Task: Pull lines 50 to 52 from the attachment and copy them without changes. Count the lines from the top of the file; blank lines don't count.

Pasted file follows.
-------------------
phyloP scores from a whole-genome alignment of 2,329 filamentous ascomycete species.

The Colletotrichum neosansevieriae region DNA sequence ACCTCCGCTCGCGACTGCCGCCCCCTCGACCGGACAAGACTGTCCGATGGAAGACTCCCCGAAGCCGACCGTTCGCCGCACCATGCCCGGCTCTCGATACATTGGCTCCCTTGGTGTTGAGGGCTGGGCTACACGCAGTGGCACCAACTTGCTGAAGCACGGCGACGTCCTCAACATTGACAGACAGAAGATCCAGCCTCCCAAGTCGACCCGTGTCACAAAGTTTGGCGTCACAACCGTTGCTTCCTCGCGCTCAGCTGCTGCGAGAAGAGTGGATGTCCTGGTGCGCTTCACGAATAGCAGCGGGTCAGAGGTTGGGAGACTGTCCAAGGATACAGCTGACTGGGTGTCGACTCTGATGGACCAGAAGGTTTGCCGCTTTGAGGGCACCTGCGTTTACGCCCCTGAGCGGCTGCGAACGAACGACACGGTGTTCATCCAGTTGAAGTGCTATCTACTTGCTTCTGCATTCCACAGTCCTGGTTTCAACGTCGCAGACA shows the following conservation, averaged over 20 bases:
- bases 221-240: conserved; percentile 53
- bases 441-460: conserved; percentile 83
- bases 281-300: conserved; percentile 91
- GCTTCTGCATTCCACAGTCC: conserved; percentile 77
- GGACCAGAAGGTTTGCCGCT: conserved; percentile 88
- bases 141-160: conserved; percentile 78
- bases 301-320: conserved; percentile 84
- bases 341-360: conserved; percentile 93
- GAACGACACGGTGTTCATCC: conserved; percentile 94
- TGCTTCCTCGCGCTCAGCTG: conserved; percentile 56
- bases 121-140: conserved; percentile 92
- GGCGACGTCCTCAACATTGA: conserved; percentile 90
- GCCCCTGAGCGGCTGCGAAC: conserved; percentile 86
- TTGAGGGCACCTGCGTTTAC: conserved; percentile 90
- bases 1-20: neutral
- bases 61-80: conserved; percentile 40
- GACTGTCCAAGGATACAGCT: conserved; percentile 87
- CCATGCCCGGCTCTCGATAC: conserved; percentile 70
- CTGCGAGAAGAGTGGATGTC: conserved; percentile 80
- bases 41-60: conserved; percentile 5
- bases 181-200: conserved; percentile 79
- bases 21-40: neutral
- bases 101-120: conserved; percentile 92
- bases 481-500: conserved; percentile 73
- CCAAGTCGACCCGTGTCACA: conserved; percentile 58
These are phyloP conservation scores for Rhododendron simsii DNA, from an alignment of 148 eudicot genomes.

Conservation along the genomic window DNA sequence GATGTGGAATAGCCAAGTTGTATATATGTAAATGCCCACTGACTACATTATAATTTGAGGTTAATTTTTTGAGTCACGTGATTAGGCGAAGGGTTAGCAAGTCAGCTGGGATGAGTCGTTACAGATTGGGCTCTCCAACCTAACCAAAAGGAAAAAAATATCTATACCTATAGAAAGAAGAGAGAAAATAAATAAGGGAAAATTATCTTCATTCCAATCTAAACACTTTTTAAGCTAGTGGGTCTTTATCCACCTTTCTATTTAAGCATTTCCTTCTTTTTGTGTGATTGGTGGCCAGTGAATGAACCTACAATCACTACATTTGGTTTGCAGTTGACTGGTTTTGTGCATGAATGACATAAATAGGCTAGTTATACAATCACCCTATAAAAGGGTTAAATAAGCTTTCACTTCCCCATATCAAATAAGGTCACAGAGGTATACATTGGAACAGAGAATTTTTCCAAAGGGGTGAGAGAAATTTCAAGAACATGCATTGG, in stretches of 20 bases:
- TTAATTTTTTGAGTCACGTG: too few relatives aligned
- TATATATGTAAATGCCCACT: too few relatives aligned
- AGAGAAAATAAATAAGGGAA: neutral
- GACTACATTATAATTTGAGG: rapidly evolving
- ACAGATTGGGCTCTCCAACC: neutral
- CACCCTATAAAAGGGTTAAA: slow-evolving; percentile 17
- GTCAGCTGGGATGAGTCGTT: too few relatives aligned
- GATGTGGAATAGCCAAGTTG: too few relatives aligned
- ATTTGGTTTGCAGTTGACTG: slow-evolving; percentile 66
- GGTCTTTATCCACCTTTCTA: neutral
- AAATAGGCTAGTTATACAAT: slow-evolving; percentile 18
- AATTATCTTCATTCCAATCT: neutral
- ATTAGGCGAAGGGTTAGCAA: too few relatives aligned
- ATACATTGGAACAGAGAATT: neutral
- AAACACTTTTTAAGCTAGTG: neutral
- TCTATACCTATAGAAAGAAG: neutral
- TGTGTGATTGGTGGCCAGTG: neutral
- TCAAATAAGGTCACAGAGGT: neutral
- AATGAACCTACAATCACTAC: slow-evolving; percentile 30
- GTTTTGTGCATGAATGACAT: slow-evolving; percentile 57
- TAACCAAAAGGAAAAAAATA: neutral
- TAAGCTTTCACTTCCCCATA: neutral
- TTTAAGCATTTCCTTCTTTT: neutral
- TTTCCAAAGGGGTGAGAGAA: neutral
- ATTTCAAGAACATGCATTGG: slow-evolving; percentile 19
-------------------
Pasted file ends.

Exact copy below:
- TAACCAAAAGGAAAAAAATA: neutral
- TAAGCTTTCACTTCCCCATA: neutral
- TTTAAGCATTTCCTTCTTTT: neutral